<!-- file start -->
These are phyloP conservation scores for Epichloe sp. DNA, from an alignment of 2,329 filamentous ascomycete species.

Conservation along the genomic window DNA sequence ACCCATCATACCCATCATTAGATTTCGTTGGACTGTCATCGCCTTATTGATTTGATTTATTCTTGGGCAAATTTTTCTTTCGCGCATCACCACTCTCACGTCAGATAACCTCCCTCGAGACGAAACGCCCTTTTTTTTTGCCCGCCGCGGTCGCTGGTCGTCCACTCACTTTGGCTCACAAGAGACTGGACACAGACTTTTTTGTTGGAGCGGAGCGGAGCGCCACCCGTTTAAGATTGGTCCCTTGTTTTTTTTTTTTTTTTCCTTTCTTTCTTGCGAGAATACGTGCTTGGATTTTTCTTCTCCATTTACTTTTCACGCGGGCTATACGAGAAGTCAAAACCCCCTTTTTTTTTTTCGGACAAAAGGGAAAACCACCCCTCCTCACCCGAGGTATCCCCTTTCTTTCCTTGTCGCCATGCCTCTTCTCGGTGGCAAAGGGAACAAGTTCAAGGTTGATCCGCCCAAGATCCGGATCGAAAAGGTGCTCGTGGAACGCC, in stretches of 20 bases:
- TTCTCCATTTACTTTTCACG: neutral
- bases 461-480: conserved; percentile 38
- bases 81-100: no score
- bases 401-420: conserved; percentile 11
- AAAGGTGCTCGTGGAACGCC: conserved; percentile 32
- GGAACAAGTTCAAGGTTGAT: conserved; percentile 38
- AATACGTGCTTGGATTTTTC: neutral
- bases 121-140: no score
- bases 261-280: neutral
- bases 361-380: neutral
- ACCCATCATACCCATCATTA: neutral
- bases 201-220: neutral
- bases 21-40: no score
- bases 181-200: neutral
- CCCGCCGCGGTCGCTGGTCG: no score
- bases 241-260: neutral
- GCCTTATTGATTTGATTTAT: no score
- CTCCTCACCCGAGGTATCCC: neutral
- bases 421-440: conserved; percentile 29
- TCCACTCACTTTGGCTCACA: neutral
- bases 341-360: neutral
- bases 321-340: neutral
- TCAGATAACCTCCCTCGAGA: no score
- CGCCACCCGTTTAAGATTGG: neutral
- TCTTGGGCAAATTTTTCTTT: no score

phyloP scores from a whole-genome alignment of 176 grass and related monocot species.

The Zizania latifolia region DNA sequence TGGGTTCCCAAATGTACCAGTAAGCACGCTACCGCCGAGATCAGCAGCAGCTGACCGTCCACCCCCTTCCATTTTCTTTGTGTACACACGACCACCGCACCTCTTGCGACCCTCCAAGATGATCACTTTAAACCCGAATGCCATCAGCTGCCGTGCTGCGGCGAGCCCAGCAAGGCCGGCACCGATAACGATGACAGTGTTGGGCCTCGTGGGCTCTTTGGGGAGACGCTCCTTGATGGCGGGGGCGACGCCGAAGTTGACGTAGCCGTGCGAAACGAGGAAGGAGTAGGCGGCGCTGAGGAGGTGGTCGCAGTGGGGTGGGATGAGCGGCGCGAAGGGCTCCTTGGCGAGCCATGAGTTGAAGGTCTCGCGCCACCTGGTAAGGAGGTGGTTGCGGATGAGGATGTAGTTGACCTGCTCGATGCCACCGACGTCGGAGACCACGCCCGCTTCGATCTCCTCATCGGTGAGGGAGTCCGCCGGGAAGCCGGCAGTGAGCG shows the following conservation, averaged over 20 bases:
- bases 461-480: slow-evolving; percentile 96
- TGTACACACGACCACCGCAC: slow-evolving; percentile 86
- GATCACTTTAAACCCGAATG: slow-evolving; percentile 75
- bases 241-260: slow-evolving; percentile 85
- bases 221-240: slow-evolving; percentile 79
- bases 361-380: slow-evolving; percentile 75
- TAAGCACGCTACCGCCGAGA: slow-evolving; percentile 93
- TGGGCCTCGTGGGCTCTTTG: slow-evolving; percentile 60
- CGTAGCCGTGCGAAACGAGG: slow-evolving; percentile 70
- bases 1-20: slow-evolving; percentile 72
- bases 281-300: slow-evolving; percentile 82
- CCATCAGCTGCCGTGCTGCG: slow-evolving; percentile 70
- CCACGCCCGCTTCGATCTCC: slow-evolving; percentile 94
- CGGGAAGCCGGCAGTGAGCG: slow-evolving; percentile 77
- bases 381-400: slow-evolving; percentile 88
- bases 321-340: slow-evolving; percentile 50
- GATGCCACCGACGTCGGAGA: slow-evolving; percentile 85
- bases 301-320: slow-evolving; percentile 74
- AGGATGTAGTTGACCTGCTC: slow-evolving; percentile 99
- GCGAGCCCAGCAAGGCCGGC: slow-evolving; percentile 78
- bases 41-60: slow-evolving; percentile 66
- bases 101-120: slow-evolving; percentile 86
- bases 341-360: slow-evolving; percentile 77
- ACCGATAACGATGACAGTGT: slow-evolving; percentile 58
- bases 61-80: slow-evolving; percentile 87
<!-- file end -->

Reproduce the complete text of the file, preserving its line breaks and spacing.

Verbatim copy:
These are phyloP conservation scores for Epichloe sp. DNA, from an alignment of 2,329 filamentous ascomycete species.

Conservation along the genomic window DNA sequence ACCCATCATACCCATCATTAGATTTCGTTGGACTGTCATCGCCTTATTGATTTGATTTATTCTTGGGCAAATTTTTCTTTCGCGCATCACCACTCTCACGTCAGATAACCTCCCTCGAGACGAAACGCCCTTTTTTTTTGCCCGCCGCGGTCGCTGGTCGTCCACTCACTTTGGCTCACAAGAGACTGGACACAGACTTTTTTGTTGGAGCGGAGCGGAGCGCCACCCGTTTAAGATTGGTCCCTTGTTTTTTTTTTTTTTTTCCTTTCTTTCTTGCGAGAATACGTGCTTGGATTTTTCTTCTCCATTTACTTTTCACGCGGGCTATACGAGAAGTCAAAACCCCCTTTTTTTTTTTCGGACAAAAGGGAAAACCACCCCTCCTCACCCGAGGTATCCCCTTTCTTTCCTTGTCGCCATGCCTCTTCTCGGTGGCAAAGGGAACAAGTTCAAGGTTGATCCGCCCAAGATCCGGATCGAAAAGGTGCTCGTGGAACGCC, in stretches of 20 bases:
- TTCTCCATTTACTTTTCACG: neutral
- bases 461-480: conserved; percentile 38
- bases 81-100: no score
- bases 401-420: conserved; percentile 11
- AAAGGTGCTCGTGGAACGCC: conserved; percentile 32
- GGAACAAGTTCAAGGTTGAT: conserved; percentile 38
- AATACGTGCTTGGATTTTTC: neutral
- bases 121-140: no score
- bases 261-280: neutral
- bases 361-380: neutral
- ACCCATCATACCCATCATTA: neutral
- bases 201-220: neutral
- bases 21-40: no score
- bases 181-200: neutral
- CCCGCCGCGGTCGCTGGTCG: no score
- bases 241-260: neutral
- GCCTTATTGATTTGATTTAT: no score
- CTCCTCACCCGAGGTATCCC: neutral
- bases 421-440: conserved; percentile 29
- TCCACTCACTTTGGCTCACA: neutral
- bases 341-360: neutral
- bases 321-340: neutral
- TCAGATAACCTCCCTCGAGA: no score
- CGCCACCCGTTTAAGATTGG: neutral
- TCTTGGGCAAATTTTTCTTT: no score

phyloP scores from a whole-genome alignment of 176 grass and related monocot species.

The Zizania latifolia region DNA sequence TGGGTTCCCAAATGTACCAGTAAGCACGCTACCGCCGAGATCAGCAGCAGCTGACCGTCCACCCCCTTCCATTTTCTTTGTGTACACACGACCACCGCACCTCTTGCGACCCTCCAAGATGATCACTTTAAACCCGAATGCCATCAGCTGCCGTGCTGCGGCGAGCCCAGCAAGGCCGGCACCGATAACGATGACAGTGTTGGGCCTCGTGGGCTCTTTGGGGAGACGCTCCTTGATGGCGGGGGCGACGCCGAAGTTGACGTAGCCGTGCGAAACGAGGAAGGAGTAGGCGGCGCTGAGGAGGTGGTCGCAGTGGGGTGGGATGAGCGGCGCGAAGGGCTCCTTGGCGAGCCATGAGTTGAAGGTCTCGCGCCACCTGGTAAGGAGGTGGTTGCGGATGAGGATGTAGTTGACCTGCTCGATGCCACCGACGTCGGAGACCACGCCCGCTTCGATCTCCTCATCGGTGAGGGAGTCCGCCGGGAAGCCGGCAGTGAGCG shows the following conservation, averaged over 20 bases:
- bases 461-480: slow-evolving; percentile 96
- TGTACACACGACCACCGCAC: slow-evolving; percentile 86
- GATCACTTTAAACCCGAATG: slow-evolving; percentile 75
- bases 241-260: slow-evolving; percentile 85
- bases 221-240: slow-evolving; percentile 79
- bases 361-380: slow-evolving; percentile 75
- TAAGCACGCTACCGCCGAGA: slow-evolving; percentile 93
- TGGGCCTCGTGGGCTCTTTG: slow-evolving; percentile 60
- CGTAGCCGTGCGAAACGAGG: slow-evolving; percentile 70
- bases 1-20: slow-evolving; percentile 72
- bases 281-300: slow-evolving; percentile 82
- CCATCAGCTGCCGTGCTGCG: slow-evolving; percentile 70
- CCACGCCCGCTTCGATCTCC: slow-evolving; percentile 94
- CGGGAAGCCGGCAGTGAGCG: slow-evolving; percentile 77
- bases 381-400: slow-evolving; percentile 88
- bases 321-340: slow-evolving; percentile 50
- GATGCCACCGACGTCGGAGA: slow-evolving; percentile 85
- bases 301-320: slow-evolving; percentile 74
- AGGATGTAGTTGACCTGCTC: slow-evolving; percentile 99
- GCGAGCCCAGCAAGGCCGGC: slow-evolving; percentile 78
- bases 41-60: slow-evolving; percentile 66
- bases 101-120: slow-evolving; percentile 86
- bases 341-360: slow-evolving; percentile 77
- ACCGATAACGATGACAGTGT: slow-evolving; percentile 58
- bases 61-80: slow-evolving; percentile 87